The library will close at 5:00 p.m. on Wednesday, July 3rd, and we will be closed for Independence Day on Thursday, July 4th. Before we close up, though, how about stopping by the library to stock up on books about the history of this holiday?
|Fradin, D. B. (2002). The signers : the fifty-six stories behind the Declaration of Independence. M. McCurdy (Ill.). New York, NY: Walker.This is a really neat book — equally informative and engaging for children and adults. It provides a profile for each man who signed the Declaration of Independence, giving the reader background on their life and politics. Each profile is short and easy to read, and each is also accompanied by one of Michael McCurdy’s fabulous woodcuts. The book also gives information about the colonies represented by the 56 signers, and the full text of the Declaration. We also have The Founders, written and illustrated by the same team, which profiles the men who signed the Constitution.|
|Carey, C. W. (Ed.). (2005). The American Revolution. Detroit, MI: Greenhaven Press.What arguments were made for No Taxation without Representation? What arguments were made against it? Was the Revolutionary War inevitable, or could it have been prevented? What was it like being a Patriot during the Revolutionary War? What was it like to be a Loyalist? A civilian? This book from the Opposing Viewpoints series mixes together primary documents from the 18th century and modern-day opinions to show the reader every imaginable point of view about the American Revolution.|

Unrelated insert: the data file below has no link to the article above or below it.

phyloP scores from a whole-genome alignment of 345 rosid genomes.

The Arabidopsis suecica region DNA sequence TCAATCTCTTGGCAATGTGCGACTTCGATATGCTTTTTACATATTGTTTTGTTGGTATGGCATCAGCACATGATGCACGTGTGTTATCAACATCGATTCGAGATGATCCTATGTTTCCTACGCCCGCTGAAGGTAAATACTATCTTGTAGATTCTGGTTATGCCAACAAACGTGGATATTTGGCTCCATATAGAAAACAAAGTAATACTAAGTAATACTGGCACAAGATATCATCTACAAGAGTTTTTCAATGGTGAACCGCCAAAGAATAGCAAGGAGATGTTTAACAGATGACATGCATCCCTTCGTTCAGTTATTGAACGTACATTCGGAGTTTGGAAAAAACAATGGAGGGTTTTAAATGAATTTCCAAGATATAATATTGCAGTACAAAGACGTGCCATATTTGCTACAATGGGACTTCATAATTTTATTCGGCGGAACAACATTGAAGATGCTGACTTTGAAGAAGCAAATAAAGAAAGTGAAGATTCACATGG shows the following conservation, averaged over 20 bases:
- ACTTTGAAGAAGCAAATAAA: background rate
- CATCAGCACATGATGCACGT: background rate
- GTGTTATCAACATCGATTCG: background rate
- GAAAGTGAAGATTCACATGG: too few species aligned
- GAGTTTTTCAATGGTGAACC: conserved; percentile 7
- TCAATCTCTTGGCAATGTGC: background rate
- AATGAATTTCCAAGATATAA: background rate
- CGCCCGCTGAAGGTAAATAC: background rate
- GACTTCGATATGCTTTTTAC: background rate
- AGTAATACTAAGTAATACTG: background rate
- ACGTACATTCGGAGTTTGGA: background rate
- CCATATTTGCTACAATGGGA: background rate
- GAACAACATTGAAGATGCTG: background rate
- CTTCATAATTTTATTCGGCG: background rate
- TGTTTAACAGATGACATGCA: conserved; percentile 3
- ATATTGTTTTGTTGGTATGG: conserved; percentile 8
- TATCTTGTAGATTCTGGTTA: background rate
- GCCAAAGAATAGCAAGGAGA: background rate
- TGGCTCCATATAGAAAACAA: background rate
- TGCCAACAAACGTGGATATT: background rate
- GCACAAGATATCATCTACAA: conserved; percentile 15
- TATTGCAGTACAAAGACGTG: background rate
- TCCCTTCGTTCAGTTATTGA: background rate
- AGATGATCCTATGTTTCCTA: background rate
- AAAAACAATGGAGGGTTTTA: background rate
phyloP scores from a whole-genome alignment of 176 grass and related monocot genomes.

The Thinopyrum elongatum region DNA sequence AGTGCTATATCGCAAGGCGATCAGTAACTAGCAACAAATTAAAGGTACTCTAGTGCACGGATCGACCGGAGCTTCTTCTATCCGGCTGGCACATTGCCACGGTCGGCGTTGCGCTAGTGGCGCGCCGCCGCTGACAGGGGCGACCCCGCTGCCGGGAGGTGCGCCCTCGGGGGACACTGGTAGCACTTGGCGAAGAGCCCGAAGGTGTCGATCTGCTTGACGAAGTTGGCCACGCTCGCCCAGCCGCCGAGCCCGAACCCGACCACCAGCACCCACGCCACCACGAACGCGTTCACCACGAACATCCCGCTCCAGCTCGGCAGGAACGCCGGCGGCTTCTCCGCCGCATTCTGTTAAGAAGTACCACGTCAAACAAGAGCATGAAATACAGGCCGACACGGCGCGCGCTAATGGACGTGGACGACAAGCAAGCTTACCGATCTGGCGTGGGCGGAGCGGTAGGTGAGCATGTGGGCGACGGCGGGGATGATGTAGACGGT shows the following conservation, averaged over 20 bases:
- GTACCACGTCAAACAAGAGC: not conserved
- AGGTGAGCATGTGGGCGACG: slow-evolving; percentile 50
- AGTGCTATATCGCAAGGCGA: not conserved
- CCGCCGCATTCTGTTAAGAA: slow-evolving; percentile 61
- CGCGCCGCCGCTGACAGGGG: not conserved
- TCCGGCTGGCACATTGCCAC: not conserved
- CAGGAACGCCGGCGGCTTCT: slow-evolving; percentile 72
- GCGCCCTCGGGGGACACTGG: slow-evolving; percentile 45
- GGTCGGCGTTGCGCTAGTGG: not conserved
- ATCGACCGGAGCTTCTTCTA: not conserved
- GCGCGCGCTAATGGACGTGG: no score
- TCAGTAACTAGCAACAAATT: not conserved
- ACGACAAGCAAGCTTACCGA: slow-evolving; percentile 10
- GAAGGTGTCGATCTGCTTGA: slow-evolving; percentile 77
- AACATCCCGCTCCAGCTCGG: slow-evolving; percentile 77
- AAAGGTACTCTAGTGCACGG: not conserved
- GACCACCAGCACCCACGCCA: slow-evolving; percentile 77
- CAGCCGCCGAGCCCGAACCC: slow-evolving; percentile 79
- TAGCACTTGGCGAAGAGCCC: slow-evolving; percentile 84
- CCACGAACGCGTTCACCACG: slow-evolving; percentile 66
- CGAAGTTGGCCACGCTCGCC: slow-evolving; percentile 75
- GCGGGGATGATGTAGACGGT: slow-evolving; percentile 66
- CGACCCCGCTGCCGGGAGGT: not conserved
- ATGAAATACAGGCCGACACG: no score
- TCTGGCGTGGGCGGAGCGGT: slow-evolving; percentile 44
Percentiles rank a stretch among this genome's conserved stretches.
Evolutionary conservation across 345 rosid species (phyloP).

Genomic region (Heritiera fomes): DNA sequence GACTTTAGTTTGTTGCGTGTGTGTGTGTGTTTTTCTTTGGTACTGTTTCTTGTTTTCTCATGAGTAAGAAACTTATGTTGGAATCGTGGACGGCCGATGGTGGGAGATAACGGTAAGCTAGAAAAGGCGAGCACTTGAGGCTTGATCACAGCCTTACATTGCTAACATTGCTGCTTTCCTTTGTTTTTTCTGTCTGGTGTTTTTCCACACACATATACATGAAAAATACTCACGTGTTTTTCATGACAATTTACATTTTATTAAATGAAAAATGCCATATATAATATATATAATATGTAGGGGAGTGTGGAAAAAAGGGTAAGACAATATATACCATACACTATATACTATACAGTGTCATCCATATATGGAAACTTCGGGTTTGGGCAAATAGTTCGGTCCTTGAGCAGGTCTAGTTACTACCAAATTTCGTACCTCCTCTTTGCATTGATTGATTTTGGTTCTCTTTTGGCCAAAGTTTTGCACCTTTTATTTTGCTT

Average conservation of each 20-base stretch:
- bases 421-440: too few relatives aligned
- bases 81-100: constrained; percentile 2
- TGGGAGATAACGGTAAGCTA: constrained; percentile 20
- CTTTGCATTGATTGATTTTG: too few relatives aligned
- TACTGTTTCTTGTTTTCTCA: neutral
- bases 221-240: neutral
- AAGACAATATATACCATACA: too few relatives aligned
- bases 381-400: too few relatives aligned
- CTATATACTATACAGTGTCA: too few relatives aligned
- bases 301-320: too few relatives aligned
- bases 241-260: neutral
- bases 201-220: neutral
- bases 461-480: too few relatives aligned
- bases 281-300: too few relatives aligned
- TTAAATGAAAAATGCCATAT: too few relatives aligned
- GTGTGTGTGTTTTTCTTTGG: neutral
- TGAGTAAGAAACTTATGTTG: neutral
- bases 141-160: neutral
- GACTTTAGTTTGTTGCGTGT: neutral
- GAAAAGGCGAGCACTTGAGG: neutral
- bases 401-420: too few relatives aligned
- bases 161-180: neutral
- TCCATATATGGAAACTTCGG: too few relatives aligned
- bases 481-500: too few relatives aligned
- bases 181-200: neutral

|Sheinkin, S. (2008). King George : what was his problem? : everything your schoolbooks didn’t tell you about the American Revolution. T. Robinson (Ill.). New York, NY: Roaring Brook Press.A fun take on the American Revolution, with tons of little-known facts. According to Booklist, “vivid storytelling makes this an unusually readable history book.” The Library of Congress has a short selection from this book on their Web site.|
Want to take a look at the Declaration of Independence itself? The National Archives has an original copy of the Declaration of Independence online, and the Library of Congress has one of Thomas Jefferson’s drafts of the Declaration on their Web site.